Remember the old saying “an ounce of prevention is worth a pound of cure”? That is absolutely the case when it comes to getting rid of dampness and mold inside of a mobile home.

Most folks think that water damage inside of a home comes either from leaking plumbing or a leaky roof. While those are both true, that is only the beginning. Sealing out moisture, whether from the roof, windows, doors, floor, skirting or ground is necessary to prevent a buildup of dampness and mold. Keeping the moisture away, to begin with, is the ultimate weapon against the buildup of dampness and mold.

The 12 Most Common Problems With Older Mobile Homes!

In this post, we’re going to explore the most common problem areas we see when purchasing older mobile homes.

Older manufactured homes can be a great investment or a very reasonably priced place to make a home. If taken care of and maintained well, these homes can appreciate in value over time. Like any site-built home, a manufactured home can and will deteriorate over time if left to the elements or faulty maintenance.

The most common problems we find with mobile homes can be summed up as:

  • Foundations – Piers sinking, tilting and pulling away from the mobile home frame. Tie-down straps also becoming loose.
  • Doors and Windows Out Of Alignment – When foundation settling occurs, it is common for mobile home doors and windows to get out of alignment where they will not close or latch properly.
  • Roof – Roofs often develop leaks. This is especially true of older mobile homes that have metal rooftops. 
  • Leaks – Mobile homes are especially susceptible to water damage from leaks. Leaks can often occur around the perimeter of the roof, windows, and plumbing.  This is especially true around sinks, toilets and tub showers. Subfloor damage can and often occurs.
  • Ceilings – Mobile homes with acoustical panels instead of drywall can be especially problematic if there have been leaks. It is often extremely difficult to find matching acoustical panels. Installing them can also be problematic.
  • Plumbing – Many older homes used polybutylene pipes which have been notorious for degrading from the inside out, and then bursting.
  • Wiring – Wiring can be problematic if the home has had owner added additions and features where the wiring has been tapped into the original electrical panel.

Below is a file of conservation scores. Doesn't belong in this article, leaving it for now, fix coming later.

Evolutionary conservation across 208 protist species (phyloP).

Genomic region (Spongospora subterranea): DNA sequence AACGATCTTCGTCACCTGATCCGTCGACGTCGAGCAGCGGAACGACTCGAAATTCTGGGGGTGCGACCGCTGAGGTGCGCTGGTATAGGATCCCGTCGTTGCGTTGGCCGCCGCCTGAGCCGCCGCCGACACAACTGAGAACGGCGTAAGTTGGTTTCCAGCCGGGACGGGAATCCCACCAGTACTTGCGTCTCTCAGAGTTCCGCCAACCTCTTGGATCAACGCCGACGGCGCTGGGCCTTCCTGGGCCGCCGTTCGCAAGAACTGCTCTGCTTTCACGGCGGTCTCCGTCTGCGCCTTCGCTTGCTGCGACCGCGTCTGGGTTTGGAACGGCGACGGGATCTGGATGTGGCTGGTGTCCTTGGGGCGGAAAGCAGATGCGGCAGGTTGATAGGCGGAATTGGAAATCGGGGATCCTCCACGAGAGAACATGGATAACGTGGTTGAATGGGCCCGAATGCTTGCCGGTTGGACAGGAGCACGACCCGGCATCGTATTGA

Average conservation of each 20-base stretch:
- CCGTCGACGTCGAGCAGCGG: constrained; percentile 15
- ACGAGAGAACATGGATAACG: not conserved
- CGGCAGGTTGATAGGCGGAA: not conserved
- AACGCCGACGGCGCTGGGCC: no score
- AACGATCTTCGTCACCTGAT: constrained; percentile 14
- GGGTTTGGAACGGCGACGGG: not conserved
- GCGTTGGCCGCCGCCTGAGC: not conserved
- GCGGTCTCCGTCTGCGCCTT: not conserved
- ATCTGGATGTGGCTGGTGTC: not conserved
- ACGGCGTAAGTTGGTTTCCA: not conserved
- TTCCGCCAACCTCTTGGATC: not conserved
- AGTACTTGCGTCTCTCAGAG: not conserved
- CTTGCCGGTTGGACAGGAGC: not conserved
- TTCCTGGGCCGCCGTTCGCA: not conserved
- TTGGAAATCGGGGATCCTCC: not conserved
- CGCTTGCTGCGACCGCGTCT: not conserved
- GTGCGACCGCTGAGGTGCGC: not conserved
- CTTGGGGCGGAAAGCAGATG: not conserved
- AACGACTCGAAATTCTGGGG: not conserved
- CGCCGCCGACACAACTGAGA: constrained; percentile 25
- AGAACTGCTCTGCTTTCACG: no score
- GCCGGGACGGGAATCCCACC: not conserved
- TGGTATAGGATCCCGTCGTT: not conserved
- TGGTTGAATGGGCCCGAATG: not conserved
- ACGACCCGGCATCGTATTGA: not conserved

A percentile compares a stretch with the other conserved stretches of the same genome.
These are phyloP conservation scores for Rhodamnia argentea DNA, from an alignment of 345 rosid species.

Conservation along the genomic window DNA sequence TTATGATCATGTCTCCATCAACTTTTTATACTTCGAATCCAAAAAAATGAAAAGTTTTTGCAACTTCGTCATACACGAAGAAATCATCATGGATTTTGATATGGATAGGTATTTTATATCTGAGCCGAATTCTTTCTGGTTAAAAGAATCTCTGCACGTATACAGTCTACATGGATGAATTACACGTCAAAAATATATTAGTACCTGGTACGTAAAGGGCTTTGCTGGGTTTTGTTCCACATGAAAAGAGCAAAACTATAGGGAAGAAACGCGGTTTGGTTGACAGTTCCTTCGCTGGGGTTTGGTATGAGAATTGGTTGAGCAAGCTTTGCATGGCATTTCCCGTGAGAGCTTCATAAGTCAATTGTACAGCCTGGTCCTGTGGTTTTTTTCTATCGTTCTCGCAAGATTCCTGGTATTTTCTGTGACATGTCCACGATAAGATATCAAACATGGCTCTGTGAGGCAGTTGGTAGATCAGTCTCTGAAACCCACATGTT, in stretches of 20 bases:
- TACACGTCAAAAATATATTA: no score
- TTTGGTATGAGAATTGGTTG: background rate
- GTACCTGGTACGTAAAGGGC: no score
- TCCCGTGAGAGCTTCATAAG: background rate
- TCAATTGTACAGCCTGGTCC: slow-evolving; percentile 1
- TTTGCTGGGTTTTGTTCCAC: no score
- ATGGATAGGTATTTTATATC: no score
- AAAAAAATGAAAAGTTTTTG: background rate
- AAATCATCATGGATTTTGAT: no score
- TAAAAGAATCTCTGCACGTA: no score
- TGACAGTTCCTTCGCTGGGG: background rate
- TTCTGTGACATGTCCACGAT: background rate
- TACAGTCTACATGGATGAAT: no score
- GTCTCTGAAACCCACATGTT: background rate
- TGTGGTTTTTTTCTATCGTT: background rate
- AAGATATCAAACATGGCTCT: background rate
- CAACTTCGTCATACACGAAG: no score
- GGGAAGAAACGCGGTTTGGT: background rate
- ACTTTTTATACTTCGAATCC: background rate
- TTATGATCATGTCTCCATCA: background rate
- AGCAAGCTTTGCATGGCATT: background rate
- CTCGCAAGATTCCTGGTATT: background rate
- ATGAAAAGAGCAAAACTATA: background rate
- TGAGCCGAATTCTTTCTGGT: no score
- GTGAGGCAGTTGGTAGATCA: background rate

• Homeowner Built Additions – Very common for a DIY type of owner to have built on a room, porch or shed.  If not built properly, these can cause damage to the homes’ roof, foundation, walls, and electrical systems.
  • HVAC – Over time, previous owners often ad window a/c units because the original HVAC system was not cooling and heating properly. Sorting out the original system can be expensive, but is not difficult to tackle.
  • Insulation – The most problematic for insulation in mobile homes is under the floor. The home has a “belly wrap” that holds the floor insulation in place. This can often become damaged and cause problems.
  • Washer Drains and Dryer Vents – Often you might see these two items draining and venting directly below the home. These can be especially problematic for the foundation of the home.
  • Damaged Skirting – Skirting is designed to keep the area below the home dry and critter-free. Often skirting may have holes or panels missing. This allows quite a bit of havoc to occur which can damage many mobile home systems.

Chuck O'Dell

Chuck has been renovating and flipping properties since 2003. At this point he has over 100 properties under his belt. Chuck says that rehabbing homes is the most fun part of his real estate career. He helps clients get their homes ready to sale, helps his buyers with after-purchase remodeling; often very substantial renovations including full kitchens and bathrooms. Chuck started investing in, buying, renovating, selling, and flipping manufactured homes both in parks and on their own fee-simple lots. He says that one of the most satisfying part of renovating the mobile homes is creating beautiful, affordable housing that people are proud to own, and call home!